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Odorizzi channels excitement into dominance

Back at Trop as visitor, Twins starter shuts out Rays for 6 innings
@Sportsgal25
June 2, 2019

ST. PETERSBURG -- Jake Odorizzi found himself in an unfamiliar position in a familiar place on Sunday. And so he did what anyone would do: worked the room until it felt like home again during the Twins’ 9-7 win against the Rays at Tropicana Field. • Box score Odorizzi spent

ST. PETERSBURG -- Jake Odorizzi found himself in an unfamiliar position in a familiar place on Sunday.

And so he did what anyone would do: worked the room until it felt like home again during the Twins’ 9-7 win against the Rays at Tropicana Field.

Box score

Odorizzi spent five seasons (2012-17) with Tampa Bay before he was traded to Minnesota in February 2018, compiling a 21-19 record and 3.38 at his home dome. He faced the Rays once last season, but Sunday marked his return to Tropicana Field, and it meant a little bit more, so he dialed up the intensity to match.

“I’m human,” said Odorizzi, who moved to 8-2 on the season after six scoreless innings. “I’d be lying if I said I wasn’t more excited for this game than maybe some other ones, just because I spent so much time here and they were great to me while I was here.

“It wasn’t … fueled by hate. It was just fueled by a lot of excitement.”

Whatever anger the Twins may have had after a series-opening 14-3 shellacking on Thursday simmered gently throughout the weekend and boiled over Sunday in the form of a 7-0 lead after five innings. While his offense steadily built a lead, Odorizzi hummed steadily in the background, collecting nine strikeouts and lowering his American League-leading ERA to 1.96.

He has now thrown 16 1/3 consecutive scoreless innings and allowed no runs in six of his past seven starts. Though Odorizzi has become quite a different pitcher than he was during his years with Tampa Bay, due in large part to his growing success with offspeed pitches, Sunday’s win centered around the fastball.

Lots of them: 80 out of 108, to be exact.

“His velo is up. His fastball really, really plays up. He’s got a knack to pitch right at the top of the zone. You could tell from the side that he had a lot of zip with the pitches,” Rays manager Kevin Cash said. “I know he threw a couple of breaking balls and a couple of changeups in there, but he wasn’t going to get off the fastball until we made him, and we didn’t do that.”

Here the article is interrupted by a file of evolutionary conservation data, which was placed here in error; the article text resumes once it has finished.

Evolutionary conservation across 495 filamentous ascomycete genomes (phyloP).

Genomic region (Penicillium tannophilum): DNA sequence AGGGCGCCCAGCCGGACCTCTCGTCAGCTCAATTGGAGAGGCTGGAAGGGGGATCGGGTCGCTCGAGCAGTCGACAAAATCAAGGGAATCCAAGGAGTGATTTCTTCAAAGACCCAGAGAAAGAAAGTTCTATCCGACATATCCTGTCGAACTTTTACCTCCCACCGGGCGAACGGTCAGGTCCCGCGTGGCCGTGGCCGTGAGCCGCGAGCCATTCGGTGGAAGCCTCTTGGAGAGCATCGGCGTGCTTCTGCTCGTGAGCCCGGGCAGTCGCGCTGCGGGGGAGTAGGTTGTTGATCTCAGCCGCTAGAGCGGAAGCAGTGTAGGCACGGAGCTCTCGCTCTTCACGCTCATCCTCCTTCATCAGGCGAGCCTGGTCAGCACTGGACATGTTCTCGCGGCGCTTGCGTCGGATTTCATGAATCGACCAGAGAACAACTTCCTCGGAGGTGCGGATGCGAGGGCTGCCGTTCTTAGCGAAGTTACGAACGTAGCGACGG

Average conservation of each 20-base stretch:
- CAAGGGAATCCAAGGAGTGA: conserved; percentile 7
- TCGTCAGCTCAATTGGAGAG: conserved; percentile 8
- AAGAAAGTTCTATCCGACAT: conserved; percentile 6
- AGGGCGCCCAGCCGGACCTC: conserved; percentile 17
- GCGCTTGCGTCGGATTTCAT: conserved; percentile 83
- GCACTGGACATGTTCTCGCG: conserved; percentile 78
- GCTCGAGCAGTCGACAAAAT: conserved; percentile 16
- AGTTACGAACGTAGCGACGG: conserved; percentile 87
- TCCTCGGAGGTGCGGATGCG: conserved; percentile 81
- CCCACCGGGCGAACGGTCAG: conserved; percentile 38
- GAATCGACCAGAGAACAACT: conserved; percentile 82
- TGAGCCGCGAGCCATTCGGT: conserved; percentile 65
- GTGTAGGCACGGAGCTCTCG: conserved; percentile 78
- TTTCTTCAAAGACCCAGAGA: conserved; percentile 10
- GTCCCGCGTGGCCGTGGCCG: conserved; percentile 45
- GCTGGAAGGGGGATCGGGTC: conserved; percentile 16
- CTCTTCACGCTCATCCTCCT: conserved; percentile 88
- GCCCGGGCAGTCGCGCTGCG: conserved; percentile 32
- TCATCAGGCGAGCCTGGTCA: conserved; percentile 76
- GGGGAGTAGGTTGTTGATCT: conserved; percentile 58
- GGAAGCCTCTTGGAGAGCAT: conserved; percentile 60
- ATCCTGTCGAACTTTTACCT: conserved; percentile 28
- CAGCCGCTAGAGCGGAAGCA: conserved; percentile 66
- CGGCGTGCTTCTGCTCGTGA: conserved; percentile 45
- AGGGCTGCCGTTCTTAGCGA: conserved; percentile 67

“I threw some breaking balls in there, and they weren’t even really checking swings on it,” Odorizzi said. “So I just decided to go with what they were swinging at.”

Odorizzi was never really in danger at any point, permitting his former teammates just three hits against nine strikeouts. The closest the Rays came to any sort of a threat came in the third inning, when Austin Meadows drove a one-out single and Yandy Diaz followed it up with a drive to the wall in straightaway center field.

Twins outfielder Byron Buxton not only took care of the immediate by snagging the fly as he crashed into the wall, but he had an eye on the infield as well. Meadows had rounded second, and Buxton’s 97.1-mph throw beat him to first to end the inning.

“It’s just very deflating for [the Rays], to think they’ve got some runs, or second and third -- whatever the case may be -- but then we’re out of the inning,” Odorizzi said. “I think that was the big turning point; to minimize what they had going, and to do it in that fashion.”

The memorable finale contained plenty of action, during which Minnesota did enough of the right things early so that a late-game stumble didn’t spoil the celebration. Along the way, the Twins collected at least 10 hits for the 14th time in 17 games, moved to 21-9 on the road this season and won their first series in St. Petersburg since Aug. 5-7, 2016.

Minnesota had boosted the score to 7-0 by the time the fifth inning was finished, a lead that came in mighty handy when Odorizzi was replaced by Matt Magill to start the seventh. Magill lasted just two-thirds of an inning before getting the hook, allowing five runs (four earned) on four hits, a walk and a hit batter.

It wasn’t nearly enough to spoil Odorizzi’s homecoming.

“Against good teams it’s never easy, but he went out there and truly did his job,” Twins manager Rocco Baldelli said. “Not only that, but he got pretty deep in the game and covered an extra inning or two for us on top of everything else. It was just another phenomenal effort.”

Dawn Klemish is a reporter/editor for MLB.com based in Tampa. Follow her on Twitter @Sportsgal25.